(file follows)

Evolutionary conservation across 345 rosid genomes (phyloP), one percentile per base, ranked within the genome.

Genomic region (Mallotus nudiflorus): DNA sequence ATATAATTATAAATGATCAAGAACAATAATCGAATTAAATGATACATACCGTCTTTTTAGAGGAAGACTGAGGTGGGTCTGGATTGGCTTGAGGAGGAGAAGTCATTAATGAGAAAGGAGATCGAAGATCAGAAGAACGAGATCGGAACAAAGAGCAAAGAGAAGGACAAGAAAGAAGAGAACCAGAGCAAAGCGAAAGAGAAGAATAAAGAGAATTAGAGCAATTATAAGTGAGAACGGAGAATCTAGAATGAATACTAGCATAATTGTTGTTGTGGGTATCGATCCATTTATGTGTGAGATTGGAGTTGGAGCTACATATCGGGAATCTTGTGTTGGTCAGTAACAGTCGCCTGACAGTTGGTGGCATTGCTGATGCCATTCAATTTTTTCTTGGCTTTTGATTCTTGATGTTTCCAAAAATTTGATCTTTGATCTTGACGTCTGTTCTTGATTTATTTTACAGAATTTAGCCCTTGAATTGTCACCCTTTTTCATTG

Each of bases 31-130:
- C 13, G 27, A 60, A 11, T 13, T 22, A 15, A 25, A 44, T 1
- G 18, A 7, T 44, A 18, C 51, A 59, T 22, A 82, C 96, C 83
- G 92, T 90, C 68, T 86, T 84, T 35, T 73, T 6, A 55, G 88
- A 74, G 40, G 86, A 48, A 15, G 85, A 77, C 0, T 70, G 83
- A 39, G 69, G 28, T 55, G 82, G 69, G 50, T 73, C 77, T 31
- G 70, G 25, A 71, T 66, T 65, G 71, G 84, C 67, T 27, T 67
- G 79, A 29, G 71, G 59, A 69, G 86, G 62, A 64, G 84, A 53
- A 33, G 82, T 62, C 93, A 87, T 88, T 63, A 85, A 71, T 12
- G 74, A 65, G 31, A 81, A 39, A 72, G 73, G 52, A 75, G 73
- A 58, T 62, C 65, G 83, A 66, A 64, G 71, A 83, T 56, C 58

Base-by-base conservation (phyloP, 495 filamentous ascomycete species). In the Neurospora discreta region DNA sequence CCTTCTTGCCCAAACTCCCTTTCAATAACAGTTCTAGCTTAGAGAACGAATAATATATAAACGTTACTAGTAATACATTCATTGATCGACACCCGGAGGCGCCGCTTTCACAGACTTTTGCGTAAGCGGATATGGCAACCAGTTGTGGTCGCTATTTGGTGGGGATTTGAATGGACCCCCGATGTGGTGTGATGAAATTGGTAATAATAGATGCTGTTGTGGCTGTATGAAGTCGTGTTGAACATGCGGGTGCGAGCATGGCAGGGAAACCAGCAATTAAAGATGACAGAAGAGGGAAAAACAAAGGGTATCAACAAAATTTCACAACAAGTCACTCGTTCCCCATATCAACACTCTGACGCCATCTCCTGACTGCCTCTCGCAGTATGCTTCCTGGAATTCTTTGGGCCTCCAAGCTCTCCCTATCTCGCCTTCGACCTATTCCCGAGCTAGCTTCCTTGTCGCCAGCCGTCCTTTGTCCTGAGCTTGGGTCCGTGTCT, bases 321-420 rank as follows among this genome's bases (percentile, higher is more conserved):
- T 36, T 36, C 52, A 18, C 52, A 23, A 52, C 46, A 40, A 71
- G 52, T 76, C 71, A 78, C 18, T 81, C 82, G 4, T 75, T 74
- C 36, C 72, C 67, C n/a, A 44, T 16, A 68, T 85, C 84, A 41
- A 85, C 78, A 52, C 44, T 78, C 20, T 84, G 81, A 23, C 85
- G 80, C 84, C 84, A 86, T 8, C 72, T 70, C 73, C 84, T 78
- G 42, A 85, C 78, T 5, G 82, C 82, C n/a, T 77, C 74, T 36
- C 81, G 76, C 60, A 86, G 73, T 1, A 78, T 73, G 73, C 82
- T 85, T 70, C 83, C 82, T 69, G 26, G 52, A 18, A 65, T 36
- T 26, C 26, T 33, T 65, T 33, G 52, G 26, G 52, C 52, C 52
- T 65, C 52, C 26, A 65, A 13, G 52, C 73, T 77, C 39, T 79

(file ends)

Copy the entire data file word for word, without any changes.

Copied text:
Evolutionary conservation across 345 rosid genomes (phyloP), one percentile per base, ranked within the genome.

Genomic region (Mallotus nudiflorus): DNA sequence ATATAATTATAAATGATCAAGAACAATAATCGAATTAAATGATACATACCGTCTTTTTAGAGGAAGACTGAGGTGGGTCTGGATTGGCTTGAGGAGGAGAAGTCATTAATGAGAAAGGAGATCGAAGATCAGAAGAACGAGATCGGAACAAAGAGCAAAGAGAAGGACAAGAAAGAAGAGAACCAGAGCAAAGCGAAAGAGAAGAATAAAGAGAATTAGAGCAATTATAAGTGAGAACGGAGAATCTAGAATGAATACTAGCATAATTGTTGTTGTGGGTATCGATCCATTTATGTGTGAGATTGGAGTTGGAGCTACATATCGGGAATCTTGTGTTGGTCAGTAACAGTCGCCTGACAGTTGGTGGCATTGCTGATGCCATTCAATTTTTTCTTGGCTTTTGATTCTTGATGTTTCCAAAAATTTGATCTTTGATCTTGACGTCTGTTCTTGATTTATTTTACAGAATTTAGCCCTTGAATTGTCACCCTTTTTCATTG

Each of bases 31-130:
- C 13, G 27, A 60, A 11, T 13, T 22, A 15, A 25, A 44, T 1
- G 18, A 7, T 44, A 18, C 51, A 59, T 22, A 82, C 96, C 83
- G 92, T 90, C 68, T 86, T 84, T 35, T 73, T 6, A 55, G 88
- A 74, G 40, G 86, A 48, A 15, G 85, A 77, C 0, T 70, G 83
- A 39, G 69, G 28, T 55, G 82, G 69, G 50, T 73, C 77, T 31
- G 70, G 25, A 71, T 66, T 65, G 71, G 84, C 67, T 27, T 67
- G 79, A 29, G 71, G 59, A 69, G 86, G 62, A 64, G 84, A 53
- A 33, G 82, T 62, C 93, A 87, T 88, T 63, A 85, A 71, T 12
- G 74, A 65, G 31, A 81, A 39, A 72, G 73, G 52, A 75, G 73
- A 58, T 62, C 65, G 83, A 66, A 64, G 71, A 83, T 56, C 58

Base-by-base conservation (phyloP, 495 filamentous ascomycete species). In the Neurospora discreta region DNA sequence CCTTCTTGCCCAAACTCCCTTTCAATAACAGTTCTAGCTTAGAGAACGAATAATATATAAACGTTACTAGTAATACATTCATTGATCGACACCCGGAGGCGCCGCTTTCACAGACTTTTGCGTAAGCGGATATGGCAACCAGTTGTGGTCGCTATTTGGTGGGGATTTGAATGGACCCCCGATGTGGTGTGATGAAATTGGTAATAATAGATGCTGTTGTGGCTGTATGAAGTCGTGTTGAACATGCGGGTGCGAGCATGGCAGGGAAACCAGCAATTAAAGATGACAGAAGAGGGAAAAACAAAGGGTATCAACAAAATTTCACAACAAGTCACTCGTTCCCCATATCAACACTCTGACGCCATCTCCTGACTGCCTCTCGCAGTATGCTTCCTGGAATTCTTTGGGCCTCCAAGCTCTCCCTATCTCGCCTTCGACCTATTCCCGAGCTAGCTTCCTTGTCGCCAGCCGTCCTTTGTCCTGAGCTTGGGTCCGTGTCT, bases 321-420 rank as follows among this genome's bases (percentile, higher is more conserved):
- T 36, T 36, C 52, A 18, C 52, A 23, A 52, C 46, A 40, A 71
- G 52, T 76, C 71, A 78, C 18, T 81, C 82, G 4, T 75, T 74
- C 36, C 72, C 67, C n/a, A 44, T 16, A 68, T 85, C 84, A 41
- A 85, C 78, A 52, C 44, T 78, C 20, T 84, G 81, A 23, C 85
- G 80, C 84, C 84, A 86, T 8, C 72, T 70, C 73, C 84, T 78
- G 42, A 85, C 78, T 5, G 82, C 82, C n/a, T 77, C 74, T 36
- C 81, G 76, C 60, A 86, G 73, T 1, A 78, T 73, G 73, C 82
- T 85, T 70, C 83, C 82, T 69, G 26, G 52, A 18, A 65, T 36
- T 26, C 26, T 33, T 65, T 33, G 52, G 26, G 52, C 52, C 52
- T 65, C 52, C 26, A 65, A 13, G 52, C 73, T 77, C 39, T 79